By Dalton Rosario
Today our 116th Congress met at the first cannabis hearing of the year to discuss the SAFE Banking Act, which aims to draft legislation that provides banks and credit unions with precautionary provisions for handling legitimate cannabis proceeds from licensed businesses without fear of being flagged by the federal government and IRS for money laundering and dealings with illicit criminal activity. This is a major step in ending federal prohibition, as all legal industries require the services of financial institutions, particularly for cash-heavy sectors like the cannabis industry. Not only does this increase the public safety and wellbeing of these businesses, their employees and our communities, but also it creates the necessary transparency for cannabis markets to be taxed, regulated and held accountable for the proceeds of their daily dealings at the state and federal level. Furthermore, by banks investing in local cannabis companies and providing financial resources and services, the cannabis industry will wholly embrace a previously unattainable level of standardization that has been lacking; making cannabis seem less like a favorable market commodity and more like a potential hazard and financial liability for those congressman, governors and state lawmakers who seek to pass pro-cannabis legislation but lack the infrastructure and support from our federal government to do so.
Local banks require protection in their dealings with cannabis companies, which have been by and large outright denied in their undertakings of standardized services that all other commercial industries have access to across the country. Whether that be in the form of unfavorable cash deposit rates, the inability to request a line of credit or restrictions on filing for annual tax exemptions based on U.S. Code Section 280E. Ending cannabis prohibition is not just administered through statewide legalization, but through policy reformation and legislative provisions impacting all satellite sectors and services surrounding the cash cow commodity that this bustling industry relies on. According to the U.S. Department of Treasury, nearly 500 financial institutions across the country support cannabis businesses. And although this shows a rising support from Corporate America favoring the legitimacy of this estimated $50 Billion cannabis industry in just a few short years, as it stands only one-third of all licensed retailers, distributors and cultivators have reliable dealings with banks and credit unions. - An unheard of statistic with no parallels in our country's commercial marketplace.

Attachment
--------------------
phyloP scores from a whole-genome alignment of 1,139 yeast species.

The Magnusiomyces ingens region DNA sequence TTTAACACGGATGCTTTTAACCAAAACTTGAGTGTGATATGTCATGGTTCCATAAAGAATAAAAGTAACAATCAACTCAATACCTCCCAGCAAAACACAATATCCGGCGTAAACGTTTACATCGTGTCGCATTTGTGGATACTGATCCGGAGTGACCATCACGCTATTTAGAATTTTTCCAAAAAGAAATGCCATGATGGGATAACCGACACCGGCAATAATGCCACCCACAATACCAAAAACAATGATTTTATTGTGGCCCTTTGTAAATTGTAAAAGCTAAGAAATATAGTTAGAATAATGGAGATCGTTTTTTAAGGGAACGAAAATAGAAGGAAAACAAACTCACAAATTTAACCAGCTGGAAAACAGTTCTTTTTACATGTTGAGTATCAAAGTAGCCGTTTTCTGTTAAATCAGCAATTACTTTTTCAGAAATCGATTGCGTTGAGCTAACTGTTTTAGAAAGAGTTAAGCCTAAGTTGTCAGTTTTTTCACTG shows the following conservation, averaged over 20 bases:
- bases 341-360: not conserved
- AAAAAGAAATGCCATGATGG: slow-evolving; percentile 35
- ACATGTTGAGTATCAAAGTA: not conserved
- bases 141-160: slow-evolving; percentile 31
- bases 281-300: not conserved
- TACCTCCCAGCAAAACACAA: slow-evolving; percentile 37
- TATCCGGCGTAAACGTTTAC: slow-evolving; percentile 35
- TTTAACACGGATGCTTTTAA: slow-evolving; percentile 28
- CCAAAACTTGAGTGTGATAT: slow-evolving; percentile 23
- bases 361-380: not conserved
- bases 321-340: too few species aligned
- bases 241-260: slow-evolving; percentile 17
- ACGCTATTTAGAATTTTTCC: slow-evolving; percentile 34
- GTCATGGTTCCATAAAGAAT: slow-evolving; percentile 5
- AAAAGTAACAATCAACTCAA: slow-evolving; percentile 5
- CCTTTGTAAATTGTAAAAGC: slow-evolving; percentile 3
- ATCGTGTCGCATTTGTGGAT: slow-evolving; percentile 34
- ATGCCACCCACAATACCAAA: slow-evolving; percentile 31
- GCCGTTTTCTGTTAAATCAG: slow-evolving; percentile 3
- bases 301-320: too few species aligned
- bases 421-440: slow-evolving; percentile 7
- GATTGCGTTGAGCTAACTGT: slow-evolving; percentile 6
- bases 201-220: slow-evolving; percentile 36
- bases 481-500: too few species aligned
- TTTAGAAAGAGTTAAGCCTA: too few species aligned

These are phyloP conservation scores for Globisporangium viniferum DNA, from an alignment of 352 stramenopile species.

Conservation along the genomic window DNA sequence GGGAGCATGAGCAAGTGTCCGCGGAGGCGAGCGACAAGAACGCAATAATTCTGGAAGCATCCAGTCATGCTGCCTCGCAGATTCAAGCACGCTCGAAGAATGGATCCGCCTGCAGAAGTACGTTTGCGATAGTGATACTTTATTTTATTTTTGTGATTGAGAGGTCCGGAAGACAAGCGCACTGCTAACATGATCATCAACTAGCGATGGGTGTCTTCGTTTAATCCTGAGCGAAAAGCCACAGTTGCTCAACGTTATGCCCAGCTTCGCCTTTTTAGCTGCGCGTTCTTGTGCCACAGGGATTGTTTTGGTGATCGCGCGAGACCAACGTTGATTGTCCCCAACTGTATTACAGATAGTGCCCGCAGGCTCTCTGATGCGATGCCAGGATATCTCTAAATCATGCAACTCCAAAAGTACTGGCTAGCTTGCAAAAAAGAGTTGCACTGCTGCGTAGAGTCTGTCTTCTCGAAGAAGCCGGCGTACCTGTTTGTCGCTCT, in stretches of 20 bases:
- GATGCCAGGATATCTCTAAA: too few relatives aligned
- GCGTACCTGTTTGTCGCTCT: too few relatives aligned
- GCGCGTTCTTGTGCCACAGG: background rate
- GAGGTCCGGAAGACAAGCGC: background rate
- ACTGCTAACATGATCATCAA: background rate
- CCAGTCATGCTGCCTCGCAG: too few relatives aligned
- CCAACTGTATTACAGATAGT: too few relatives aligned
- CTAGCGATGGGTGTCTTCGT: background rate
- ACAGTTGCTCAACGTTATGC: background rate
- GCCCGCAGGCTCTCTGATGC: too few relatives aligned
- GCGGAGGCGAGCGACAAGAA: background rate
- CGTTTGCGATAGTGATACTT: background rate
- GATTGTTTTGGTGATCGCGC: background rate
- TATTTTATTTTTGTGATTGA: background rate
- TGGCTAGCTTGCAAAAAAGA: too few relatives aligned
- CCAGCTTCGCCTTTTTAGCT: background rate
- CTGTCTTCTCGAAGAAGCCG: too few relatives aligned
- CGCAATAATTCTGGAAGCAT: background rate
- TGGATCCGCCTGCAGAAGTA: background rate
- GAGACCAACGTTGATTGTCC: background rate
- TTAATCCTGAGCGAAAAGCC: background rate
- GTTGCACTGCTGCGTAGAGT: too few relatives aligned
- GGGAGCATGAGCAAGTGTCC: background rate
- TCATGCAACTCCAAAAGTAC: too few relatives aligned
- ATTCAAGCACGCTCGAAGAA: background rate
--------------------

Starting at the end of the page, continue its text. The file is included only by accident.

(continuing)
By Dalton Rosario
Following Baltimore city’s top prosecutor Marilyn Mosby pledging that her office will end prosecuting possession-related cannabis arrests last week, Maryland is now the latest state to officially have passed cannabis legalization in the forms of possession, purchasing, consuming and cultivating. Individuals can legally carry up to an ounce of dry herb or five concentrate cartridges and home-grow up to four plants per household. Cannabis sales from licensed retailers will be taxed at a modest six percent, with state tax revenues being implemented in programs ranging from substance abuse and DWI prevention to K-12 and reparations for communities disproportionally targeted by law enforcement during cannabis prohibition; including expungements of current and prior possession and cultivation convictions.
As stated by Olivia Naugle, the Marijuana Policy Project’s Legislative Coordinator, in regards to pro-cannabis legislation passing in Maryland, “[cannabis] can be conducted by licensed, taxpaying businesses rather than criminal enterprises. This legislation would improve public health and safety [and] also have the bonus of generating significant new tax revenue for the state.” Maryland is a prime example of the green pendulum sweeping our nation. 2019 has proven to be a year of state lawmakers lining up to file recreational adult use cannabis bills for the benefits of surplus from immediate tax revenues to be allocated and reinvested directly into state programs, while also providing a means of reparations for communities impacted most dearly from cannabis abuses during prohibition.
By Dalton Rosario
Starting this week in Baltimore all cannabis offenses short of federal possession with intent to distribute will be charged as a misdemeanor. And as restitutions are concerned, arrest rates as far back as 2011 will be given expungement, and all current cases will be dropped and dismissed into diversion programs. Top prosecutor Marilyn Mosby, Baltimore State’s Attorney said recently, “No one who is serious about public safety can honestly say that spending our resources to jail people for marijuana is a smart way to use our limited time and money.”